- Define and describe the interpersonal and physical components of a therapeutic environment
- Develop competency in musculoskeletal palpation and pain assessment skills relating to the appropriate application of massage techniques.
- Develop a safe and effective treatment plan, based on client goals, assessment findings, and understanding of effects of massage.
- Write clear, concise and accurate notes of client treatment sessions.
- Demonstrate commonly recognized techniques that are within the scope of practice and training for massage therapy disciplines. Demonstrate techniques that are appropriate for each body area, including endangerment sites.
- Demonstrate the use of draping during treatment as a professional boundary
- Identify and practice appropriate methods of sanitation and personal hygiene in the performance of massage sessions.
- Identify and describe the effect of physical fitness and life style habits on the performance of massage techniques.
- Identify and demonstrate biomechanical skills necessary for the safe and effective performance of massage techniques."
Therefore, the Board issues this Advisory Ruling to inform all applicants for Individual Licensure of the Board's intent to strictly enforce the regulatory requirements of 269 CMR 3.00. As such, in order to comply with the " 300 hours in supervised in classroom Massage Theory and Technique" requirement of 269 CMR 3.01 (2)(e)(2), applicants must take courses that meet the definition of "Massage," as defined in 269 CMR 2.00. Failure to do so may result in the denial of the application for Individual Licensure.
This Advisory Ruling is issued pursuant to a determination made by a majority of members present at the duly called meeting of the Board of Registration of Massage Therapy on August 20, 2010.
Curriculum Guidelines For Applications Received After May 1, 2010
Find Curriculum Guidelines For Applications Received After May 1, 2010 in attached PDF below.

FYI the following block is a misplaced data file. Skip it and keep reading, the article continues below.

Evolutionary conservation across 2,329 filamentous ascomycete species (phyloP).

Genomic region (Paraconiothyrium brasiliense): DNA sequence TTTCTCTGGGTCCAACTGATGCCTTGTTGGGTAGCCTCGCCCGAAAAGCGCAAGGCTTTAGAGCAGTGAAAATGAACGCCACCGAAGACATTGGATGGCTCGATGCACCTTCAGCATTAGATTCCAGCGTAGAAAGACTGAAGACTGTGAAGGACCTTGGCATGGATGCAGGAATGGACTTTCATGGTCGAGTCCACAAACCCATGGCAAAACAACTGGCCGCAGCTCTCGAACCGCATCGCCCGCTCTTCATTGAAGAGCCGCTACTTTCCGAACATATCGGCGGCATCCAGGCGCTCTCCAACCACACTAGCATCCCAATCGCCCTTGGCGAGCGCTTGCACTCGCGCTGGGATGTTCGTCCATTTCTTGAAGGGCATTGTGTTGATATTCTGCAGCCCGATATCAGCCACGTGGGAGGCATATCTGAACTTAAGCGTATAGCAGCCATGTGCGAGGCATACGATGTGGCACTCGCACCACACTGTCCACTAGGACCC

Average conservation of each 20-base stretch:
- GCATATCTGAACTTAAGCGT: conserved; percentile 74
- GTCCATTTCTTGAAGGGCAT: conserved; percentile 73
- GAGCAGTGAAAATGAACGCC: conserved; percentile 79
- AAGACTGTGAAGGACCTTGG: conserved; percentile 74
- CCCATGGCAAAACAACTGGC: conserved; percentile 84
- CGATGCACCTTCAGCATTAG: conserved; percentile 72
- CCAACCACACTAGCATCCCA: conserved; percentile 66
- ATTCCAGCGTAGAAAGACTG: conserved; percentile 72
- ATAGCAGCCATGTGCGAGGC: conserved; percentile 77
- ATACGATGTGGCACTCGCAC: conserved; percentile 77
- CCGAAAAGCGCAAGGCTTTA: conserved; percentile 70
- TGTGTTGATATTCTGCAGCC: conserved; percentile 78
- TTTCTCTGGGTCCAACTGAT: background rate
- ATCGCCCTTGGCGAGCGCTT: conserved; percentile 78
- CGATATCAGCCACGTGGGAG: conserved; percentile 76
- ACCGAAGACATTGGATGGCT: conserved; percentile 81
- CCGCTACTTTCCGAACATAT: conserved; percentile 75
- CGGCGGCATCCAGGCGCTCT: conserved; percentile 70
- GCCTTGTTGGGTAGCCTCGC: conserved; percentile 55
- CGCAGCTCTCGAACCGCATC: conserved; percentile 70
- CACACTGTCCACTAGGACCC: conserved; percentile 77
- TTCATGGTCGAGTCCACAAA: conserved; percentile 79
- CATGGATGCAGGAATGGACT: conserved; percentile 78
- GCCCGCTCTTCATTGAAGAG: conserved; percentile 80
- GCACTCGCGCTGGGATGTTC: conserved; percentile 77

Regarding the Use of a Name Other Than the Licensed Name by a Massage Therapist
June 27, 2011
To clarify the circumstances when the use of a name other than the licensed name in the provision of massage therapy services at licensed massage therapy facilities will be viewed as accompanied by fraud or deceit such that he Board would consider it the use of an alias in violation of 269 Code Mass. Regs. §6.07(3)(d).
As applicable to licensed massage facilities, 269 Code Mass. Regs. §6.07(3)(d) prohibits the use of aliases by massage therapists. After considerable discussion, the Board has determined that the use of any name other than the licensed name, when providing massage therapy services, is prohibited by §6.07(3)(d) if it is done to cheat or defraud or if its accompanied by an intent to deceive or a showing of other dishonesty. The Board will review these cases on a case by case basis. When reviewing such matters, the Board would consider the presence of any of the following practices to evidence either an intent to deceive or a showing of other dishonesty:
- an oral introduction that fails to include both the licensed name and an assumed name, such as a nickname or a more easily-pronounced name;
- business cards or other business records that fail to include the licensed name and an assumed name, such as a nickname or a more easily pronounced name;
- at a multiple therapist establishment, the failure to list an assumed name, such as a nickname or a more easily-pronounced name, with the list of all massage therapy practitioners required in the business compliance plan; and
- written instructions or other appointment reminders that fail to include both the licensed and assumed names.
In general, the consistent use of an assumed name in conjunction with the licensed name would not necessarily be deceitful or dishonest. Conversely, the Board will continue its current policy of disallowing license name changes unless there is a concomitant legal name change with supporting documentation.
Regarding the Board’s Acceptance of Out of State School Transcripts
January 9, 2012
To clarify the circumstances when the Board of Registration of Massage Therapy will accept a transcript from an out of state school in satisfaction of the licensure requirement of a Board-approved course of study as required by G.L. c. 112, § 229; 269 Code Mass. Regs. §3.01(e)(2).
The Board will accept transcripts for review to determine satisfaction of the licensure requirement of a Board-approved course of study from an out-of-state school where such school is either approved by the corresponding entity regulating massage practice in that other state or is licensed by an agency in that other state recognized by the United States Department of Education.
Regarding the Board’s Acceptance of Licensed Practice in Lieu of Clinical Supervised Practice Educational Requirement
Find "Regarding the Board’s Acceptance of Licensed Practice in Lieu of Clinical Supervised Practice Educational Requirement" in PDF attached below.